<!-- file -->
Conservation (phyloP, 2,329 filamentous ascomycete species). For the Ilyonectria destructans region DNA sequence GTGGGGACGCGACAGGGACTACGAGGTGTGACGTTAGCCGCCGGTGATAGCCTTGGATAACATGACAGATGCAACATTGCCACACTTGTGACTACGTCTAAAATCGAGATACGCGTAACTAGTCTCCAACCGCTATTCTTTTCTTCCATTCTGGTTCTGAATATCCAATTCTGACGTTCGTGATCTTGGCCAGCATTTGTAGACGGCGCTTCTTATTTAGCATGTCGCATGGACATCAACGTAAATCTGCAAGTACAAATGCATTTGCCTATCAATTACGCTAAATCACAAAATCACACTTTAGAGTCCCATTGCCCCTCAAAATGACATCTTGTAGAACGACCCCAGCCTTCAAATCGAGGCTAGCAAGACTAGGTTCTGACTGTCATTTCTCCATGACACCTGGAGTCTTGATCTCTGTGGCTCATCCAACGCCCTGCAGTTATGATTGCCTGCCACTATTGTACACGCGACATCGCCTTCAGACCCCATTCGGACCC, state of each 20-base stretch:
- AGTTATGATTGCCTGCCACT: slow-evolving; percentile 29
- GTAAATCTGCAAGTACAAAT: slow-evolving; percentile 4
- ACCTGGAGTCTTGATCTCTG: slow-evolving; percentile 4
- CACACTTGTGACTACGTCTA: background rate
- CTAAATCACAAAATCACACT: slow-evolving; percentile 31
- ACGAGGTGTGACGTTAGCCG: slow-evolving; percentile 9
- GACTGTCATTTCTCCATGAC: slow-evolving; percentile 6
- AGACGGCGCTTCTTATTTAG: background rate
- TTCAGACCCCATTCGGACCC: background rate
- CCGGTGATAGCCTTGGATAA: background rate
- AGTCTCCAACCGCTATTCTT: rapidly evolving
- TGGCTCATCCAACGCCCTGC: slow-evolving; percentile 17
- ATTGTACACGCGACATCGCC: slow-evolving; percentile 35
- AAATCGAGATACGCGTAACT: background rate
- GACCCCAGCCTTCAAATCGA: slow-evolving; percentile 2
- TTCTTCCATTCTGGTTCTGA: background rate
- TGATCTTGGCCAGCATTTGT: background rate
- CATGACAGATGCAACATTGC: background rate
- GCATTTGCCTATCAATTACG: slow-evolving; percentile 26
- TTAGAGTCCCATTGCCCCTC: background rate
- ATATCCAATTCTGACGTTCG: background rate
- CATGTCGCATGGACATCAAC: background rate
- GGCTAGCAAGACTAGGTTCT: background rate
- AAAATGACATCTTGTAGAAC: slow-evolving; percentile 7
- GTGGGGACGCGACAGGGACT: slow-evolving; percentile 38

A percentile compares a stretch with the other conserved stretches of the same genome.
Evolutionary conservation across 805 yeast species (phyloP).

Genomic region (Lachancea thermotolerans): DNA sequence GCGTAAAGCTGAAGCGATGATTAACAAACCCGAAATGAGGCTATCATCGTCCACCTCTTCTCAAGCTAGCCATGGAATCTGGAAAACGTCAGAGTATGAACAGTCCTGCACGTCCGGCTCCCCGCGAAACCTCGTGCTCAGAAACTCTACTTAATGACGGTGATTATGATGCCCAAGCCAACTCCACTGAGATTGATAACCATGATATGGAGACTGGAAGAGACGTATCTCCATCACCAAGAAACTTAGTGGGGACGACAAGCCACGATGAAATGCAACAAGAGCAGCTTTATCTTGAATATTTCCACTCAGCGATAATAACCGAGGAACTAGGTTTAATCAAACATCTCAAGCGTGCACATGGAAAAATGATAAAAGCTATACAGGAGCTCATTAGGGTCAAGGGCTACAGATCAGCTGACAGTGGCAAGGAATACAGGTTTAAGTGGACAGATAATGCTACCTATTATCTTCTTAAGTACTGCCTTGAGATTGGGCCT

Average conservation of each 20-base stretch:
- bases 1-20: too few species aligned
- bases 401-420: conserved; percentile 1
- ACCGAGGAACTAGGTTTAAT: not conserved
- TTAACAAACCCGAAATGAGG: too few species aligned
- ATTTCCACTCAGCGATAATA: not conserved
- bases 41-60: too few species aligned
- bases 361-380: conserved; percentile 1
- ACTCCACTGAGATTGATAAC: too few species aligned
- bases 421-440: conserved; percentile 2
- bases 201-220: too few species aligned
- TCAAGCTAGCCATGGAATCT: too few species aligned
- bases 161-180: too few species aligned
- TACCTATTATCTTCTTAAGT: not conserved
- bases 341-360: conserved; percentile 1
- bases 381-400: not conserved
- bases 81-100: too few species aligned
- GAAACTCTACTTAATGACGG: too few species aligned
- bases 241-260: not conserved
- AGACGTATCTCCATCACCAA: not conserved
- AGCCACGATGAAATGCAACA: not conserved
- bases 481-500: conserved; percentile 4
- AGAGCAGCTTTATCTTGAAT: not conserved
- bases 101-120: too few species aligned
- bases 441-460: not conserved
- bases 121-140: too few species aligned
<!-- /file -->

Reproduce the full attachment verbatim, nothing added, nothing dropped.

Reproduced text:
Conservation (phyloP, 2,329 filamentous ascomycete species). For the Ilyonectria destructans region DNA sequence GTGGGGACGCGACAGGGACTACGAGGTGTGACGTTAGCCGCCGGTGATAGCCTTGGATAACATGACAGATGCAACATTGCCACACTTGTGACTACGTCTAAAATCGAGATACGCGTAACTAGTCTCCAACCGCTATTCTTTTCTTCCATTCTGGTTCTGAATATCCAATTCTGACGTTCGTGATCTTGGCCAGCATTTGTAGACGGCGCTTCTTATTTAGCATGTCGCATGGACATCAACGTAAATCTGCAAGTACAAATGCATTTGCCTATCAATTACGCTAAATCACAAAATCACACTTTAGAGTCCCATTGCCCCTCAAAATGACATCTTGTAGAACGACCCCAGCCTTCAAATCGAGGCTAGCAAGACTAGGTTCTGACTGTCATTTCTCCATGACACCTGGAGTCTTGATCTCTGTGGCTCATCCAACGCCCTGCAGTTATGATTGCCTGCCACTATTGTACACGCGACATCGCCTTCAGACCCCATTCGGACCC, state of each 20-base stretch:
- AGTTATGATTGCCTGCCACT: slow-evolving; percentile 29
- GTAAATCTGCAAGTACAAAT: slow-evolving; percentile 4
- ACCTGGAGTCTTGATCTCTG: slow-evolving; percentile 4
- CACACTTGTGACTACGTCTA: background rate
- CTAAATCACAAAATCACACT: slow-evolving; percentile 31
- ACGAGGTGTGACGTTAGCCG: slow-evolving; percentile 9
- GACTGTCATTTCTCCATGAC: slow-evolving; percentile 6
- AGACGGCGCTTCTTATTTAG: background rate
- TTCAGACCCCATTCGGACCC: background rate
- CCGGTGATAGCCTTGGATAA: background rate
- AGTCTCCAACCGCTATTCTT: rapidly evolving
- TGGCTCATCCAACGCCCTGC: slow-evolving; percentile 17
- ATTGTACACGCGACATCGCC: slow-evolving; percentile 35
- AAATCGAGATACGCGTAACT: background rate
- GACCCCAGCCTTCAAATCGA: slow-evolving; percentile 2
- TTCTTCCATTCTGGTTCTGA: background rate
- TGATCTTGGCCAGCATTTGT: background rate
- CATGACAGATGCAACATTGC: background rate
- GCATTTGCCTATCAATTACG: slow-evolving; percentile 26
- TTAGAGTCCCATTGCCCCTC: background rate
- ATATCCAATTCTGACGTTCG: background rate
- CATGTCGCATGGACATCAAC: background rate
- GGCTAGCAAGACTAGGTTCT: background rate
- AAAATGACATCTTGTAGAAC: slow-evolving; percentile 7
- GTGGGGACGCGACAGGGACT: slow-evolving; percentile 38

A percentile compares a stretch with the other conserved stretches of the same genome.
Evolutionary conservation across 805 yeast species (phyloP).

Genomic region (Lachancea thermotolerans): DNA sequence GCGTAAAGCTGAAGCGATGATTAACAAACCCGAAATGAGGCTATCATCGTCCACCTCTTCTCAAGCTAGCCATGGAATCTGGAAAACGTCAGAGTATGAACAGTCCTGCACGTCCGGCTCCCCGCGAAACCTCGTGCTCAGAAACTCTACTTAATGACGGTGATTATGATGCCCAAGCCAACTCCACTGAGATTGATAACCATGATATGGAGACTGGAAGAGACGTATCTCCATCACCAAGAAACTTAGTGGGGACGACAAGCCACGATGAAATGCAACAAGAGCAGCTTTATCTTGAATATTTCCACTCAGCGATAATAACCGAGGAACTAGGTTTAATCAAACATCTCAAGCGTGCACATGGAAAAATGATAAAAGCTATACAGGAGCTCATTAGGGTCAAGGGCTACAGATCAGCTGACAGTGGCAAGGAATACAGGTTTAAGTGGACAGATAATGCTACCTATTATCTTCTTAAGTACTGCCTTGAGATTGGGCCT

Average conservation of each 20-base stretch:
- bases 1-20: too few species aligned
- bases 401-420: conserved; percentile 1
- ACCGAGGAACTAGGTTTAAT: not conserved
- TTAACAAACCCGAAATGAGG: too few species aligned
- ATTTCCACTCAGCGATAATA: not conserved
- bases 41-60: too few species aligned
- bases 361-380: conserved; percentile 1
- ACTCCACTGAGATTGATAAC: too few species aligned
- bases 421-440: conserved; percentile 2
- bases 201-220: too few species aligned
- TCAAGCTAGCCATGGAATCT: too few species aligned
- bases 161-180: too few species aligned
- TACCTATTATCTTCTTAAGT: not conserved
- bases 341-360: conserved; percentile 1
- bases 381-400: not conserved
- bases 81-100: too few species aligned
- GAAACTCTACTTAATGACGG: too few species aligned
- bases 241-260: not conserved
- AGACGTATCTCCATCACCAA: not conserved
- AGCCACGATGAAATGCAACA: not conserved
- bases 481-500: conserved; percentile 4
- AGAGCAGCTTTATCTTGAAT: not conserved
- bases 101-120: too few species aligned
- bases 441-460: not conserved
- bases 121-140: too few species aligned